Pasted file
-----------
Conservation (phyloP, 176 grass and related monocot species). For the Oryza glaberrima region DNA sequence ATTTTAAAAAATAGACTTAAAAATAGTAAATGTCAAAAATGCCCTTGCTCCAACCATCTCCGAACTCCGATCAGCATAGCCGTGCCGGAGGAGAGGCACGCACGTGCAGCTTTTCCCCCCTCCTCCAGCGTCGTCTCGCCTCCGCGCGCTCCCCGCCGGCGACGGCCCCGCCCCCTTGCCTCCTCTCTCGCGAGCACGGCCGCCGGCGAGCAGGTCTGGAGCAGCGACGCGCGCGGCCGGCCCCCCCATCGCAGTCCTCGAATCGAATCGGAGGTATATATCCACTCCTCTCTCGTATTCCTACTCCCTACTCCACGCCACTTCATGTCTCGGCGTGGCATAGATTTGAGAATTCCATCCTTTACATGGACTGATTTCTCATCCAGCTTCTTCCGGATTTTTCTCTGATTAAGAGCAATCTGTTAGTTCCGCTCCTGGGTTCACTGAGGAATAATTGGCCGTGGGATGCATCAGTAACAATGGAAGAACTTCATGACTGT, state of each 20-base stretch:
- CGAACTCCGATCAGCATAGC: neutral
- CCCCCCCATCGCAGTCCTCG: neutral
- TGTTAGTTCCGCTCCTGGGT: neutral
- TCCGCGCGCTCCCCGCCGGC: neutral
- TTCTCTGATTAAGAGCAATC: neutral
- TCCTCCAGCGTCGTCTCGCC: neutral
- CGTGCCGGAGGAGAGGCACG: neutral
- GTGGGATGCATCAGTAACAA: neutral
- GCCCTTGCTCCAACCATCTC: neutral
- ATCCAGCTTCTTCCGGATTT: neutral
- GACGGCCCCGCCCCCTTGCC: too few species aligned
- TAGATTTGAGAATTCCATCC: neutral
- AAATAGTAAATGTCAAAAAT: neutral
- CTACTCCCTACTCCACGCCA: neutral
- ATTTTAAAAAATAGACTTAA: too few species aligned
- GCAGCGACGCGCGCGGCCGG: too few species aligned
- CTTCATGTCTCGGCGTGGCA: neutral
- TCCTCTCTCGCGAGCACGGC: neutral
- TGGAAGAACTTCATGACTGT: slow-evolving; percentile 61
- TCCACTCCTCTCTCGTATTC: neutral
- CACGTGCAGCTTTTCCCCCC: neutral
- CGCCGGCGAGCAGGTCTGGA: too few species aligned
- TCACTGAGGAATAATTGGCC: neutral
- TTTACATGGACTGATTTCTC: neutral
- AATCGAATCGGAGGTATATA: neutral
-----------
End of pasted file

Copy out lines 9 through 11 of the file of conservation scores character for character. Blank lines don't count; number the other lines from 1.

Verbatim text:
- GTGGGATGCATCAGTAACAA: neutral
- GCCCTTGCTCCAACCATCTC: neutral
- ATCCAGCTTCTTCCGGATTT: neutral